Why people get drowsy and fall asleep, and how caffeine blocks that process, are the subjects of a new study by researchers at UT Southwestern Medical Center. When cells in a certain part of the brain become overworked, a compound in the brain kicks in, telling them to shut down. This causes people to become drowsy and fall asleep. Alter that natural process by adding coffee or tea, and the brain compound – called adenosine – is blocked, and people stay awake.
These findings, available online and in the April 21 issue of the journal Neuron, offer new clues regarding the function of the brain in the body’s natural sleep process, as well as potential targets for future treatments for insomnia and other sleep problems. Prolonged increased neural activity in the brain’s arousal centers triggers the release of adenosine, which in turn slows down neural activity in the arousal center areas. Because the arousal centers control activity throughout the entire brain, the process expands outward and causes neural activity to slow down everywhere in the brain.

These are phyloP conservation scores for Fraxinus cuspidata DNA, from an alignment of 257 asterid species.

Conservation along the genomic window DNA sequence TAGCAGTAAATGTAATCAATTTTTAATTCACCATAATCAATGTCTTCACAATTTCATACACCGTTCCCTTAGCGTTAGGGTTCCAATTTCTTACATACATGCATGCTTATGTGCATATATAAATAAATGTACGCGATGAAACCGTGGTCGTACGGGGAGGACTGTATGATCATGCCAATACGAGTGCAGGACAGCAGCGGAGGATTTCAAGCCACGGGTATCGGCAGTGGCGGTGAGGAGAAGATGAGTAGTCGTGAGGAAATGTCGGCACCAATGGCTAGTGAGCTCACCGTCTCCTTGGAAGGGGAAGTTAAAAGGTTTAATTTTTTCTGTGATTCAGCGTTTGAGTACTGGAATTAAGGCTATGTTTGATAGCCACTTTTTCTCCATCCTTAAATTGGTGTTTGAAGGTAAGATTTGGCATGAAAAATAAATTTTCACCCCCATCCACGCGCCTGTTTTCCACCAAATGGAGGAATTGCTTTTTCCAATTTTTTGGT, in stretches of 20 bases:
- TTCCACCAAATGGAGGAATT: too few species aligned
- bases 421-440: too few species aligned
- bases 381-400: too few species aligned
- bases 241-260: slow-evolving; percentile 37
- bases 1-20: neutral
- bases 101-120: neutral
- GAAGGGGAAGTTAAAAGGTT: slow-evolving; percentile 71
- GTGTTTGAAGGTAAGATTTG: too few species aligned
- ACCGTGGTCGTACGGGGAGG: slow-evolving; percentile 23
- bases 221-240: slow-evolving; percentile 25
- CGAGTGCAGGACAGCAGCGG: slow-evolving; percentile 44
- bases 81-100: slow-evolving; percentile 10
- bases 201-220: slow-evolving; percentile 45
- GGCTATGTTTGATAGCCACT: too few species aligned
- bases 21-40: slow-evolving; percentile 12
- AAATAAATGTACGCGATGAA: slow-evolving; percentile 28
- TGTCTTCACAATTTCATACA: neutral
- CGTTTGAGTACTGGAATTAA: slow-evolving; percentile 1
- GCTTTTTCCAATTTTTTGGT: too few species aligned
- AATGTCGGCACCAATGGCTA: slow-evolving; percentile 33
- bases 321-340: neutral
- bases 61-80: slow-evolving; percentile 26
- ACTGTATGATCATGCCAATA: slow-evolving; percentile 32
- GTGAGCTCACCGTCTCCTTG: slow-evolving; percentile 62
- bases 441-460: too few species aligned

"Insomnia and chronic sleep loss are very common problems," said Dr. Robert W. Greene, professor of psychiatry and senior author of the study. "In addition, all the major psychiatric disorders, including depression, schizophrenia and post-traumatic stress disorder have sleep disruption as a prominent symptom.
Donna Steph Hansard | EurekAlert!
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In a recent publication in the renowned journal Optica, scientists of Leibniz-Institute of Photonic Technology (Leibniz IPHT) in Jena showed that they can accurately control the optical properties of liquid-core fiber lasers and therefore their spectral band width by temperature and pressure tuning.
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